1941 Play Ball Set and Checklist

‘It’s In The Details’

Title Play Ball
Year 1941
Size 2 1/2″ x 3 1/8″
Images Color
Type Candy/Gum
Number in Set

1941 Play Ball Overview

Ted Williams 1941 Play BallThe 1941 Play Ball set, like the 1940 set, is one of the more important baseball card issues of the 1940s. With World War II occupying a good part of the decade, few card sets were issued. Distributed by Gum, Inc., the 1941 Play Ball set is one of the more notable ones.

While the set is called a 1941 issue, some collectors believe it was printed in 1941 and 1942. With only 72 cards in it, it is much smaller than the 1939 and 1940 Play Ball sets. The smaller size makes it easily the most manageable of the Play Ball sets to assemble. This was a short, full-color set, issued in 1941 (at least partially), the year the U.S. officially got into World War II after the December 7 bombing of Pearl Harbor.

Fronts included a colorized image with the player’s name on a banner. Images are the same as found in the 1940 Play Ball set, only those are black and white instead. Backs included player biographies and a card number. Like the 1940 set with its numerous nicknames, some unique nicknames are featured in the 1941 issue.

In addition to the regular cards, paper proofs of this set are known.

Like other early gum-era cards, these cards are much closer in appearance to a square than a rectangular shape. The aren’t a perfect square with four equal sides but measuring about 2 1/2 x 3 1/8″ (the exact size varies a good bit), they aren’t quite as elongated as later gum cards. The set doesn’t include every big star from the era but has quite a few, including Ted Williams, Joe DiMaggio, Jimmie Foxx, Hank Greenberg, and plenty of other Hall of Famers.

The high number cards are more valuable than the lower number issues. Key cards in the set are DiMaggio and Williams, along with Pee Wee Reese, which is commonly cited as a rookie card (even though that may not technically be accurate).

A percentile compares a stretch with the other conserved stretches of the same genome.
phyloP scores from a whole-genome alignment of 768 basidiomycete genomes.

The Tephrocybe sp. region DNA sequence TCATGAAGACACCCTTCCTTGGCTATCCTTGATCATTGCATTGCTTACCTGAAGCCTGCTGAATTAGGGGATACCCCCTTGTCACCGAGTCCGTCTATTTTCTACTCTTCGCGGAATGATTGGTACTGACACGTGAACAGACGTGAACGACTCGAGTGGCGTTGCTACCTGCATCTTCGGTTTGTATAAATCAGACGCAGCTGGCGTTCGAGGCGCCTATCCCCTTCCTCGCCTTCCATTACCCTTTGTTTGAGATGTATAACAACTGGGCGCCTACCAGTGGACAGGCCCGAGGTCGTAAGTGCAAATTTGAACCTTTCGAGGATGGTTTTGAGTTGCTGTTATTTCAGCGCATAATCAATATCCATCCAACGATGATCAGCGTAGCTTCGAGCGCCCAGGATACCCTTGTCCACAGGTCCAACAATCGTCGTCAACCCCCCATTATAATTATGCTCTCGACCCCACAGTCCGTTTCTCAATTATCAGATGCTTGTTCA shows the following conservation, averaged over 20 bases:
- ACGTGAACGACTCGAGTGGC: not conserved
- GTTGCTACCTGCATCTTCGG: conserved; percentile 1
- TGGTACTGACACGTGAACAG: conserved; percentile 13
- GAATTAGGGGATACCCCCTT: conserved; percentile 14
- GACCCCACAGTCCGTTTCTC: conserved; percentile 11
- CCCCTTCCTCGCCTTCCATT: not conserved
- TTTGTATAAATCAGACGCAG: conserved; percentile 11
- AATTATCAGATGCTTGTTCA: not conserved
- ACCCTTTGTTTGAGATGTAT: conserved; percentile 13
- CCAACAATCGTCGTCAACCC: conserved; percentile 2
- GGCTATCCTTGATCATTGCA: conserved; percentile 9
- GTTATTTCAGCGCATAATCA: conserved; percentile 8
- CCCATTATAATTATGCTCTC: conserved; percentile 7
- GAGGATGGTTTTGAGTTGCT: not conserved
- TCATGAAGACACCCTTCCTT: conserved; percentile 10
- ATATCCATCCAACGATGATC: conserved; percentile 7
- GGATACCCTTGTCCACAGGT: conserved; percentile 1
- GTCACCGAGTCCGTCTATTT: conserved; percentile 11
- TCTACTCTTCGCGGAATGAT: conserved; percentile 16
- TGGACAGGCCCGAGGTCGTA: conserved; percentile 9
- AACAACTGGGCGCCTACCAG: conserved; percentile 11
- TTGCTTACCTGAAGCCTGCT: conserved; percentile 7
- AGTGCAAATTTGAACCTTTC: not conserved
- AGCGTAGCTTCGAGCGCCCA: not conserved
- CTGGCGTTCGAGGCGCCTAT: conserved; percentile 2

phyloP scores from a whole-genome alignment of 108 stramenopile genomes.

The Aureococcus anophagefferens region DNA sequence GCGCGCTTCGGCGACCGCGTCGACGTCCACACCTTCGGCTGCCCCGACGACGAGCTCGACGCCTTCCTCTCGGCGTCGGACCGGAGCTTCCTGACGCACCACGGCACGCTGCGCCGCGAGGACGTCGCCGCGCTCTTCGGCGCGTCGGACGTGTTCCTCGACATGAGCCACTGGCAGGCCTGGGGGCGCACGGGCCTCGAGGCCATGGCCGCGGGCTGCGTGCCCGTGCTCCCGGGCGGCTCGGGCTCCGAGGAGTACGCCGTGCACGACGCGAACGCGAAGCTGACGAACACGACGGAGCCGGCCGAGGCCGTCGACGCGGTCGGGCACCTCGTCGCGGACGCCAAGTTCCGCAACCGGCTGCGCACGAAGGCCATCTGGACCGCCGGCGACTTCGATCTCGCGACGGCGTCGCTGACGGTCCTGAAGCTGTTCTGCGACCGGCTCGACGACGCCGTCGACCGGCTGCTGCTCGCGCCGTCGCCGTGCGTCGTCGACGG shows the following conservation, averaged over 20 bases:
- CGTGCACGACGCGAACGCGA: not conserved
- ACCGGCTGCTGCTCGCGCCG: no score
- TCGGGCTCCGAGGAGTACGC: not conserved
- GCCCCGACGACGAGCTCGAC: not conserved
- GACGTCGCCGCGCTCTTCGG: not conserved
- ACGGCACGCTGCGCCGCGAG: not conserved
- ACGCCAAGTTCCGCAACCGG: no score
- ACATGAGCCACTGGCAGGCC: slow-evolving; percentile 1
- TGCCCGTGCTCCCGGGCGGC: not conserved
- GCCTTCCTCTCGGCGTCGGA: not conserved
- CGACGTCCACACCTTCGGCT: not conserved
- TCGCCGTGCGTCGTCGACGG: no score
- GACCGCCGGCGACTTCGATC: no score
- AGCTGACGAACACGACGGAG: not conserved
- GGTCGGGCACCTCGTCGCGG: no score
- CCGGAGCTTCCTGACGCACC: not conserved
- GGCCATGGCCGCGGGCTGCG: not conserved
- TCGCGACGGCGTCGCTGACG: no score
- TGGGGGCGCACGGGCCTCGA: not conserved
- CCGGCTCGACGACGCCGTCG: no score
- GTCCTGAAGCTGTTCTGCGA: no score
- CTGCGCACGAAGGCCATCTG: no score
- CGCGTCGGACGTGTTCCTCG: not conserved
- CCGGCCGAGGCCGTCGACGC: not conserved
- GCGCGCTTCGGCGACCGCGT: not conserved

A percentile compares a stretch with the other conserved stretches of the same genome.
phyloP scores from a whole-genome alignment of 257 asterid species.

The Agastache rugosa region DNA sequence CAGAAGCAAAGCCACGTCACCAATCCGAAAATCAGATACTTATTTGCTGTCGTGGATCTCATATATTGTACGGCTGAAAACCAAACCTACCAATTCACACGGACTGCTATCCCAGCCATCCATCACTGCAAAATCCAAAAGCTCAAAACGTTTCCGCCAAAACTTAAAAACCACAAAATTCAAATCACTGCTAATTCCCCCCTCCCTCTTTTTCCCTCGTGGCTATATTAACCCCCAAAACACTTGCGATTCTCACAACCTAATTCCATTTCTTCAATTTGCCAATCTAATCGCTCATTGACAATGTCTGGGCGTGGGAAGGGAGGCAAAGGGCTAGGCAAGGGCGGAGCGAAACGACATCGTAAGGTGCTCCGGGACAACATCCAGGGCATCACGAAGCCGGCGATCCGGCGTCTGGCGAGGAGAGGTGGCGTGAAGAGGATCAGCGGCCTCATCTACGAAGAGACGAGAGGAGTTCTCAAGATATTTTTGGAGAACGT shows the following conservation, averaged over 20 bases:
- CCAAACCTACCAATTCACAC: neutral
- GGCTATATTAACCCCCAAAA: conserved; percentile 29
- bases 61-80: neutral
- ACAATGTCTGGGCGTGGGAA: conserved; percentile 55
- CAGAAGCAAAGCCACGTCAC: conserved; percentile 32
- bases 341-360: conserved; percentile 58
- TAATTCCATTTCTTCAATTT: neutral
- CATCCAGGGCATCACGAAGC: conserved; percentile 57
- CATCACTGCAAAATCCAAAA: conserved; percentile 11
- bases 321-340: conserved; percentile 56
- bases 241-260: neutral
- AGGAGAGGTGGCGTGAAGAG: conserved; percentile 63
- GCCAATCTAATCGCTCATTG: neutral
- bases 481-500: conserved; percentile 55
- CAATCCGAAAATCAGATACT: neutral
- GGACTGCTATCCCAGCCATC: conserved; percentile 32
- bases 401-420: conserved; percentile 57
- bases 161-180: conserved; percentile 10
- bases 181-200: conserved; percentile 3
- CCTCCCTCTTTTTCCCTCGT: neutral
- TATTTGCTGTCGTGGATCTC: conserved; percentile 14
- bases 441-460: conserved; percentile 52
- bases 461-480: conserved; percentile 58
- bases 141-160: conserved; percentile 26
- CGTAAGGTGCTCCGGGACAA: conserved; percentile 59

Speaking of checklisted players, the set is notable for including all three of the DiMaggio brothers — Joe, Vince, and Dom. It is generally believed to be the only contemporary card set that includes all three of them.

Play Ball produced a total of three sets – 1939, 1940, and 1941. Here was my list of the top ten cards across all three sets.

1941 Play Ball Checklist

  1. Eddie Miller
  2. Max West
  3. Bucky Walters
  4. Duke Derringer
  5. Buck McCormick
  6. Carl Hubbell
  7. Harry Danning
  8. Mel Ott
  9. Pinky May
  10. Arky Vaughan
  11. Debs Garms
  12. Jimmy Brown
  13. Jimmie Foxx
  14. Ted Williams
  15. Joe Cronin
  16. Hal Trosky
  17. Roy Weatherly
  18. Hank Greenberg
  19. Charlie Gehringer
  20. Red Ruffing
  21. Charlie Keller
  22. Bob Johnson
  23. Mac McQuinn
  24. Dutch Leonard
  25. Gene Moore
  26. Harry Gumbert
  27. Babe Young
  28. Joe Marty
  29. Jack Wilson
  30. Lou Finney
  31. Joe Kuhel
  32. Taft Wright
  33. Happy Milnar
  34. Rollie Hemsley
  35. Pinky Higgins
  36. Barney McCosky
  37. Soupy Campbell
  38. Atley Donald
  39. Tommy Henrich
  40. Johnny Babich
  41. Frank Hayes
  42. Wally Moses
  43. Albert Brancato
  44. Sam Chapman
  45. Elden Auker
  46. Sid Hudson
  47. Buddy Lewis
  48. Cecil Travis
  49. Babe Dahlgren
  50. Johnny Cooney
  51. Dolph Camilli
  52. Kirby Higbe
  53. Luke Hamlin
  54. Pee Wee Reese
  55. Whit Wyatt
  56. John Vander Meer
  57. Moe Arnovich
  58. Frank Demaree
  59. Bill Jurges
  60. Chuck Klein
  61. Vince DiMaggio
  62. Elbie Fletcher
  63. Dom DiMaggio
  64. Bobby Doerr
  65. Tommy Bridges
  66. Harland Clift
  67. Walt Judnich
  68. Jack Knott
  69. George Case
  70. Bill Dickey
  71. Joe DiMaggio
  72. Lefty Gomez

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